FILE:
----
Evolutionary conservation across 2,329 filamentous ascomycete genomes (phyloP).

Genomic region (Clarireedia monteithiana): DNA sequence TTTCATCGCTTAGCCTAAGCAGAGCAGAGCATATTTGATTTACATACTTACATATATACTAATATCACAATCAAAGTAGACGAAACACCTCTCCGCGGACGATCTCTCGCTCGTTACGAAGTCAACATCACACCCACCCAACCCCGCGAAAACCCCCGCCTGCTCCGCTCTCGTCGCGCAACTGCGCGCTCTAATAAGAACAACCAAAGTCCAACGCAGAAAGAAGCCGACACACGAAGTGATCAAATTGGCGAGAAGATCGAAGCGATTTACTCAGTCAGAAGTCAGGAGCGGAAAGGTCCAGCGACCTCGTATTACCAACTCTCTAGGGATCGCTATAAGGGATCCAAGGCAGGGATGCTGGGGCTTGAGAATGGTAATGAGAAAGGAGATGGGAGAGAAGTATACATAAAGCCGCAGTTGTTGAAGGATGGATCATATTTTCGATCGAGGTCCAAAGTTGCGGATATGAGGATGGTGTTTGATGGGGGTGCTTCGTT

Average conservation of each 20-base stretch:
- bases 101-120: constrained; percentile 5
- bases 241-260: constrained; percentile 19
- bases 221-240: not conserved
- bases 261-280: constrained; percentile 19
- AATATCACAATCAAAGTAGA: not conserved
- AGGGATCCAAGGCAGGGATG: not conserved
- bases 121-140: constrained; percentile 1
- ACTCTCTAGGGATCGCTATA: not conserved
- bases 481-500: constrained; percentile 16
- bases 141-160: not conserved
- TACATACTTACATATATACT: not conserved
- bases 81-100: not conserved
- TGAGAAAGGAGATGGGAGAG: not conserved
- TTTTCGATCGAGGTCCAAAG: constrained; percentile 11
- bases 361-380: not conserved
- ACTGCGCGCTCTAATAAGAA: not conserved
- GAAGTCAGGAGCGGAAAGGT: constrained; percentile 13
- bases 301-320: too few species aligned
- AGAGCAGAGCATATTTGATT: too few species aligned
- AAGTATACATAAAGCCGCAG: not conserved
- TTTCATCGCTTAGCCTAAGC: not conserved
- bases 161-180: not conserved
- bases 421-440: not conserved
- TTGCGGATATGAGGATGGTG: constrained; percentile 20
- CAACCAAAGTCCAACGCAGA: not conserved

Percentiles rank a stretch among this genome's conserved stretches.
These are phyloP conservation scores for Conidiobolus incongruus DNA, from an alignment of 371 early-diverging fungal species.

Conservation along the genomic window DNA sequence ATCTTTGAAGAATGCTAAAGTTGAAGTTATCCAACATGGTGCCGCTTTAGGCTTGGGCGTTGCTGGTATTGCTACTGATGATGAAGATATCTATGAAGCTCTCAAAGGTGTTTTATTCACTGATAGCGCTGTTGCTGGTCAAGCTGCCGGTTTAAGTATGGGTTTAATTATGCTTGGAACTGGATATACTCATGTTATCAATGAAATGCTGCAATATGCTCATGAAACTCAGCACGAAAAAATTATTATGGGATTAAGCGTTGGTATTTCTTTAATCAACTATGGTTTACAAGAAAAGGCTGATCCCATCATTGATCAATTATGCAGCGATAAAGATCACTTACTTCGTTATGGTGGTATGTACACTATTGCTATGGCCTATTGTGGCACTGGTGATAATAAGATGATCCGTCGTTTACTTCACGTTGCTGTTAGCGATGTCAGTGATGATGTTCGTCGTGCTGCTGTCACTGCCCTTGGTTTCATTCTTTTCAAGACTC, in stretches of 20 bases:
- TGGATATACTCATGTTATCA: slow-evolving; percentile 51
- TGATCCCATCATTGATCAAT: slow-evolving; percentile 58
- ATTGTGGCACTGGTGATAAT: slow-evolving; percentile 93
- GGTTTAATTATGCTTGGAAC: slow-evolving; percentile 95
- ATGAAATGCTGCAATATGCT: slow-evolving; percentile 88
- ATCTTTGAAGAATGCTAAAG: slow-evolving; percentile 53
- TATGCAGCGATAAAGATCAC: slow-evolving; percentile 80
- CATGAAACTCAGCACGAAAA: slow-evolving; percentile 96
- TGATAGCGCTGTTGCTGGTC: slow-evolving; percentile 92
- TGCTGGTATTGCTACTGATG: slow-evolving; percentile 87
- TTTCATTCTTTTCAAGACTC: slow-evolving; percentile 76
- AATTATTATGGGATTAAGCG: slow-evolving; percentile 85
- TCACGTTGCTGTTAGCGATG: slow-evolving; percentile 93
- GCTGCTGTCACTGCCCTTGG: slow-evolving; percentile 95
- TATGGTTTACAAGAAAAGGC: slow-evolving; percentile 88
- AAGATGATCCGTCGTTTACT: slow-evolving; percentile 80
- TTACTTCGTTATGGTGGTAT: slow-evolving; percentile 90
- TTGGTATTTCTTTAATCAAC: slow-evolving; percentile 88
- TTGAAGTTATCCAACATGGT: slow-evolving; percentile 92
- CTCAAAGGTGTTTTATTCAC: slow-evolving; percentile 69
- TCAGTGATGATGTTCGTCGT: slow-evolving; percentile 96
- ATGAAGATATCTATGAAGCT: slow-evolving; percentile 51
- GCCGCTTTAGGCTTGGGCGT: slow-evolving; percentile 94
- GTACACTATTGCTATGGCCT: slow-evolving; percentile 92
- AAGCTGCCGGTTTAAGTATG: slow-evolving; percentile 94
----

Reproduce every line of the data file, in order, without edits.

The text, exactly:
Evolutionary conservation across 2,329 filamentous ascomycete genomes (phyloP).

Genomic region (Clarireedia monteithiana): DNA sequence TTTCATCGCTTAGCCTAAGCAGAGCAGAGCATATTTGATTTACATACTTACATATATACTAATATCACAATCAAAGTAGACGAAACACCTCTCCGCGGACGATCTCTCGCTCGTTACGAAGTCAACATCACACCCACCCAACCCCGCGAAAACCCCCGCCTGCTCCGCTCTCGTCGCGCAACTGCGCGCTCTAATAAGAACAACCAAAGTCCAACGCAGAAAGAAGCCGACACACGAAGTGATCAAATTGGCGAGAAGATCGAAGCGATTTACTCAGTCAGAAGTCAGGAGCGGAAAGGTCCAGCGACCTCGTATTACCAACTCTCTAGGGATCGCTATAAGGGATCCAAGGCAGGGATGCTGGGGCTTGAGAATGGTAATGAGAAAGGAGATGGGAGAGAAGTATACATAAAGCCGCAGTTGTTGAAGGATGGATCATATTTTCGATCGAGGTCCAAAGTTGCGGATATGAGGATGGTGTTTGATGGGGGTGCTTCGTT

Average conservation of each 20-base stretch:
- bases 101-120: constrained; percentile 5
- bases 241-260: constrained; percentile 19
- bases 221-240: not conserved
- bases 261-280: constrained; percentile 19
- AATATCACAATCAAAGTAGA: not conserved
- AGGGATCCAAGGCAGGGATG: not conserved
- bases 121-140: constrained; percentile 1
- ACTCTCTAGGGATCGCTATA: not conserved
- bases 481-500: constrained; percentile 16
- bases 141-160: not conserved
- TACATACTTACATATATACT: not conserved
- bases 81-100: not conserved
- TGAGAAAGGAGATGGGAGAG: not conserved
- TTTTCGATCGAGGTCCAAAG: constrained; percentile 11
- bases 361-380: not conserved
- ACTGCGCGCTCTAATAAGAA: not conserved
- GAAGTCAGGAGCGGAAAGGT: constrained; percentile 13
- bases 301-320: too few species aligned
- AGAGCAGAGCATATTTGATT: too few species aligned
- AAGTATACATAAAGCCGCAG: not conserved
- TTTCATCGCTTAGCCTAAGC: not conserved
- bases 161-180: not conserved
- bases 421-440: not conserved
- TTGCGGATATGAGGATGGTG: constrained; percentile 20
- CAACCAAAGTCCAACGCAGA: not conserved

Percentiles rank a stretch among this genome's conserved stretches.
These are phyloP conservation scores for Conidiobolus incongruus DNA, from an alignment of 371 early-diverging fungal species.

Conservation along the genomic window DNA sequence ATCTTTGAAGAATGCTAAAGTTGAAGTTATCCAACATGGTGCCGCTTTAGGCTTGGGCGTTGCTGGTATTGCTACTGATGATGAAGATATCTATGAAGCTCTCAAAGGTGTTTTATTCACTGATAGCGCTGTTGCTGGTCAAGCTGCCGGTTTAAGTATGGGTTTAATTATGCTTGGAACTGGATATACTCATGTTATCAATGAAATGCTGCAATATGCTCATGAAACTCAGCACGAAAAAATTATTATGGGATTAAGCGTTGGTATTTCTTTAATCAACTATGGTTTACAAGAAAAGGCTGATCCCATCATTGATCAATTATGCAGCGATAAAGATCACTTACTTCGTTATGGTGGTATGTACACTATTGCTATGGCCTATTGTGGCACTGGTGATAATAAGATGATCCGTCGTTTACTTCACGTTGCTGTTAGCGATGTCAGTGATGATGTTCGTCGTGCTGCTGTCACTGCCCTTGGTTTCATTCTTTTCAAGACTC, in stretches of 20 bases:
- TGGATATACTCATGTTATCA: slow-evolving; percentile 51
- TGATCCCATCATTGATCAAT: slow-evolving; percentile 58
- ATTGTGGCACTGGTGATAAT: slow-evolving; percentile 93
- GGTTTAATTATGCTTGGAAC: slow-evolving; percentile 95
- ATGAAATGCTGCAATATGCT: slow-evolving; percentile 88
- ATCTTTGAAGAATGCTAAAG: slow-evolving; percentile 53
- TATGCAGCGATAAAGATCAC: slow-evolving; percentile 80
- CATGAAACTCAGCACGAAAA: slow-evolving; percentile 96
- TGATAGCGCTGTTGCTGGTC: slow-evolving; percentile 92
- TGCTGGTATTGCTACTGATG: slow-evolving; percentile 87
- TTTCATTCTTTTCAAGACTC: slow-evolving; percentile 76
- AATTATTATGGGATTAAGCG: slow-evolving; percentile 85
- TCACGTTGCTGTTAGCGATG: slow-evolving; percentile 93
- GCTGCTGTCACTGCCCTTGG: slow-evolving; percentile 95
- TATGGTTTACAAGAAAAGGC: slow-evolving; percentile 88
- AAGATGATCCGTCGTTTACT: slow-evolving; percentile 80
- TTACTTCGTTATGGTGGTAT: slow-evolving; percentile 90
- TTGGTATTTCTTTAATCAAC: slow-evolving; percentile 88
- TTGAAGTTATCCAACATGGT: slow-evolving; percentile 92
- CTCAAAGGTGTTTTATTCAC: slow-evolving; percentile 69
- TCAGTGATGATGTTCGTCGT: slow-evolving; percentile 96
- ATGAAGATATCTATGAAGCT: slow-evolving; percentile 51
- GCCGCTTTAGGCTTGGGCGT: slow-evolving; percentile 94
- GTACACTATTGCTATGGCCT: slow-evolving; percentile 92
- AAGCTGCCGGTTTAAGTATG: slow-evolving; percentile 94